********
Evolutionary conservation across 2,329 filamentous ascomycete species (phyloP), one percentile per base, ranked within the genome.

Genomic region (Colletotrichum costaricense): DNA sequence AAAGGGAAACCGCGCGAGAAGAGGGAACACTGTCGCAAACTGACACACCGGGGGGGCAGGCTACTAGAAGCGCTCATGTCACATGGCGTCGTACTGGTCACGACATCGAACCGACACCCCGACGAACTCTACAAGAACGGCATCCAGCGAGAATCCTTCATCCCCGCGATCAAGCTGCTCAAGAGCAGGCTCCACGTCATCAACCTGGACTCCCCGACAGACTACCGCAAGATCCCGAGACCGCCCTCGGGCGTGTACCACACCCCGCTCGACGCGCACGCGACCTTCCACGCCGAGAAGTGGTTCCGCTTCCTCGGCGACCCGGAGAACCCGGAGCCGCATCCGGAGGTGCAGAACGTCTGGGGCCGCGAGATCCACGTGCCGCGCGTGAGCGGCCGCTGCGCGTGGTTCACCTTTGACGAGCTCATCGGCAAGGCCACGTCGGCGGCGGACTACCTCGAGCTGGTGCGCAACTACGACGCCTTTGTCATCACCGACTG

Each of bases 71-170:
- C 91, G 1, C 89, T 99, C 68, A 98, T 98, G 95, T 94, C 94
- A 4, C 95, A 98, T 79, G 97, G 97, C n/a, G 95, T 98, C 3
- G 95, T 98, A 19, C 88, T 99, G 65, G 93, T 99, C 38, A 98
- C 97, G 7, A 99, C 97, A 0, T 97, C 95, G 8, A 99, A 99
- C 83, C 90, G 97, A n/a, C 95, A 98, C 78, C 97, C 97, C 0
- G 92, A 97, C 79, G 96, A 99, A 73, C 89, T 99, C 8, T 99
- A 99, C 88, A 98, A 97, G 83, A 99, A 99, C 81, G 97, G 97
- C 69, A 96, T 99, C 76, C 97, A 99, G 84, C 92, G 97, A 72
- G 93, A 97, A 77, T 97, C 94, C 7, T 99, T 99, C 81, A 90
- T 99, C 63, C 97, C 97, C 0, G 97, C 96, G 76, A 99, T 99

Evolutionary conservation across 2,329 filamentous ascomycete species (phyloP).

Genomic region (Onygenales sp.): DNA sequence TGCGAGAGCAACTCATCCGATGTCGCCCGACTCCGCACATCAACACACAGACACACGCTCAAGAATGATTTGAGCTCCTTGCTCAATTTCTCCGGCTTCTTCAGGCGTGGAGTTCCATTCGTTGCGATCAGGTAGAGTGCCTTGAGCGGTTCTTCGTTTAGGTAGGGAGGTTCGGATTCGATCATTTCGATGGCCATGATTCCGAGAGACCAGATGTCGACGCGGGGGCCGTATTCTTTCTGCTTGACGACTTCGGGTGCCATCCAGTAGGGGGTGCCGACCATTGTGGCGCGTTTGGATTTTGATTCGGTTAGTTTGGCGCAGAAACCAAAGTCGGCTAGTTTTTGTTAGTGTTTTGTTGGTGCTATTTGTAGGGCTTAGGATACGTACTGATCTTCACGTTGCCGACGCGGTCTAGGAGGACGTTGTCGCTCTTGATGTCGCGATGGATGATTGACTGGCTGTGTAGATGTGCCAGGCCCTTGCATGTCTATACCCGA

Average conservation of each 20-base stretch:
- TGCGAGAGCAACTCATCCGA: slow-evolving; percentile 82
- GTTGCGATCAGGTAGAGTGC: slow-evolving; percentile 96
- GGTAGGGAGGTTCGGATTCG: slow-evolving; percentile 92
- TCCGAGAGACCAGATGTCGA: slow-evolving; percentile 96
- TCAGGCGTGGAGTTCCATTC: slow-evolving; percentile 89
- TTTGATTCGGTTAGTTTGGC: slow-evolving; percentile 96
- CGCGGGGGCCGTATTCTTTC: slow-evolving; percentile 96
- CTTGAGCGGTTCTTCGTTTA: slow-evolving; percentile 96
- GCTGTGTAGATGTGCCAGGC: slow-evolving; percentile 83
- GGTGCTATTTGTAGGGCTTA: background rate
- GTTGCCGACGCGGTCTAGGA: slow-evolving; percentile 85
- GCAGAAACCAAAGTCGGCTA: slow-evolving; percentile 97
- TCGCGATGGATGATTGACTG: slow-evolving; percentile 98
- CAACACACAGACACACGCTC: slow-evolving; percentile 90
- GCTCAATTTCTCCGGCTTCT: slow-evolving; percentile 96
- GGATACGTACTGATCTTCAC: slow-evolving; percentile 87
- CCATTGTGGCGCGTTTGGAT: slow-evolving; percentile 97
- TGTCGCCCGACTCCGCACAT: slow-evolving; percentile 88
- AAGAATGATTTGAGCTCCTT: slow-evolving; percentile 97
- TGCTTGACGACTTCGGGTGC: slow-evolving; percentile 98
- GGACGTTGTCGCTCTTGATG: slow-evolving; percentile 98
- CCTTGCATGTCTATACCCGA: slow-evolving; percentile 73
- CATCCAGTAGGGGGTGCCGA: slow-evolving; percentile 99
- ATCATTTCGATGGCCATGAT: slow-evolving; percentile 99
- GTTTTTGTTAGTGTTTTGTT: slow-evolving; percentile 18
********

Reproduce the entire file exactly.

Evolutionary conservation across 2,329 filamentous ascomycete species (phyloP), one percentile per base, ranked within the genome.

Genomic region (Colletotrichum costaricense): DNA sequence AAAGGGAAACCGCGCGAGAAGAGGGAACACTGTCGCAAACTGACACACCGGGGGGGCAGGCTACTAGAAGCGCTCATGTCACATGGCGTCGTACTGGTCACGACATCGAACCGACACCCCGACGAACTCTACAAGAACGGCATCCAGCGAGAATCCTTCATCCCCGCGATCAAGCTGCTCAAGAGCAGGCTCCACGTCATCAACCTGGACTCCCCGACAGACTACCGCAAGATCCCGAGACCGCCCTCGGGCGTGTACCACACCCCGCTCGACGCGCACGCGACCTTCCACGCCGAGAAGTGGTTCCGCTTCCTCGGCGACCCGGAGAACCCGGAGCCGCATCCGGAGGTGCAGAACGTCTGGGGCCGCGAGATCCACGTGCCGCGCGTGAGCGGCCGCTGCGCGTGGTTCACCTTTGACGAGCTCATCGGCAAGGCCACGTCGGCGGCGGACTACCTCGAGCTGGTGCGCAACTACGACGCCTTTGTCATCACCGACTG

Each of bases 71-170:
- C 91, G 1, C 89, T 99, C 68, A 98, T 98, G 95, T 94, C 94
- A 4, C 95, A 98, T 79, G 97, G 97, C n/a, G 95, T 98, C 3
- G 95, T 98, A 19, C 88, T 99, G 65, G 93, T 99, C 38, A 98
- C 97, G 7, A 99, C 97, A 0, T 97, C 95, G 8, A 99, A 99
- C 83, C 90, G 97, A n/a, C 95, A 98, C 78, C 97, C 97, C 0
- G 92, A 97, C 79, G 96, A 99, A 73, C 89, T 99, C 8, T 99
- A 99, C 88, A 98, A 97, G 83, A 99, A 99, C 81, G 97, G 97
- C 69, A 96, T 99, C 76, C 97, A 99, G 84, C 92, G 97, A 72
- G 93, A 97, A 77, T 97, C 94, C 7, T 99, T 99, C 81, A 90
- T 99, C 63, C 97, C 97, C 0, G 97, C 96, G 76, A 99, T 99

Evolutionary conservation across 2,329 filamentous ascomycete species (phyloP).

Genomic region (Onygenales sp.): DNA sequence TGCGAGAGCAACTCATCCGATGTCGCCCGACTCCGCACATCAACACACAGACACACGCTCAAGAATGATTTGAGCTCCTTGCTCAATTTCTCCGGCTTCTTCAGGCGTGGAGTTCCATTCGTTGCGATCAGGTAGAGTGCCTTGAGCGGTTCTTCGTTTAGGTAGGGAGGTTCGGATTCGATCATTTCGATGGCCATGATTCCGAGAGACCAGATGTCGACGCGGGGGCCGTATTCTTTCTGCTTGACGACTTCGGGTGCCATCCAGTAGGGGGTGCCGACCATTGTGGCGCGTTTGGATTTTGATTCGGTTAGTTTGGCGCAGAAACCAAAGTCGGCTAGTTTTTGTTAGTGTTTTGTTGGTGCTATTTGTAGGGCTTAGGATACGTACTGATCTTCACGTTGCCGACGCGGTCTAGGAGGACGTTGTCGCTCTTGATGTCGCGATGGATGATTGACTGGCTGTGTAGATGTGCCAGGCCCTTGCATGTCTATACCCGA

Average conservation of each 20-base stretch:
- TGCGAGAGCAACTCATCCGA: slow-evolving; percentile 82
- GTTGCGATCAGGTAGAGTGC: slow-evolving; percentile 96
- GGTAGGGAGGTTCGGATTCG: slow-evolving; percentile 92
- TCCGAGAGACCAGATGTCGA: slow-evolving; percentile 96
- TCAGGCGTGGAGTTCCATTC: slow-evolving; percentile 89
- TTTGATTCGGTTAGTTTGGC: slow-evolving; percentile 96
- CGCGGGGGCCGTATTCTTTC: slow-evolving; percentile 96
- CTTGAGCGGTTCTTCGTTTA: slow-evolving; percentile 96
- GCTGTGTAGATGTGCCAGGC: slow-evolving; percentile 83
- GGTGCTATTTGTAGGGCTTA: background rate
- GTTGCCGACGCGGTCTAGGA: slow-evolving; percentile 85
- GCAGAAACCAAAGTCGGCTA: slow-evolving; percentile 97
- TCGCGATGGATGATTGACTG: slow-evolving; percentile 98
- CAACACACAGACACACGCTC: slow-evolving; percentile 90
- GCTCAATTTCTCCGGCTTCT: slow-evolving; percentile 96
- GGATACGTACTGATCTTCAC: slow-evolving; percentile 87
- CCATTGTGGCGCGTTTGGAT: slow-evolving; percentile 97
- TGTCGCCCGACTCCGCACAT: slow-evolving; percentile 88
- AAGAATGATTTGAGCTCCTT: slow-evolving; percentile 97
- TGCTTGACGACTTCGGGTGC: slow-evolving; percentile 98
- GGACGTTGTCGCTCTTGATG: slow-evolving; percentile 98
- CCTTGCATGTCTATACCCGA: slow-evolving; percentile 73
- CATCCAGTAGGGGGTGCCGA: slow-evolving; percentile 99
- ATCATTTCGATGGCCATGAT: slow-evolving; percentile 99
- GTTTTTGTTAGTGTTTTGTT: slow-evolving; percentile 18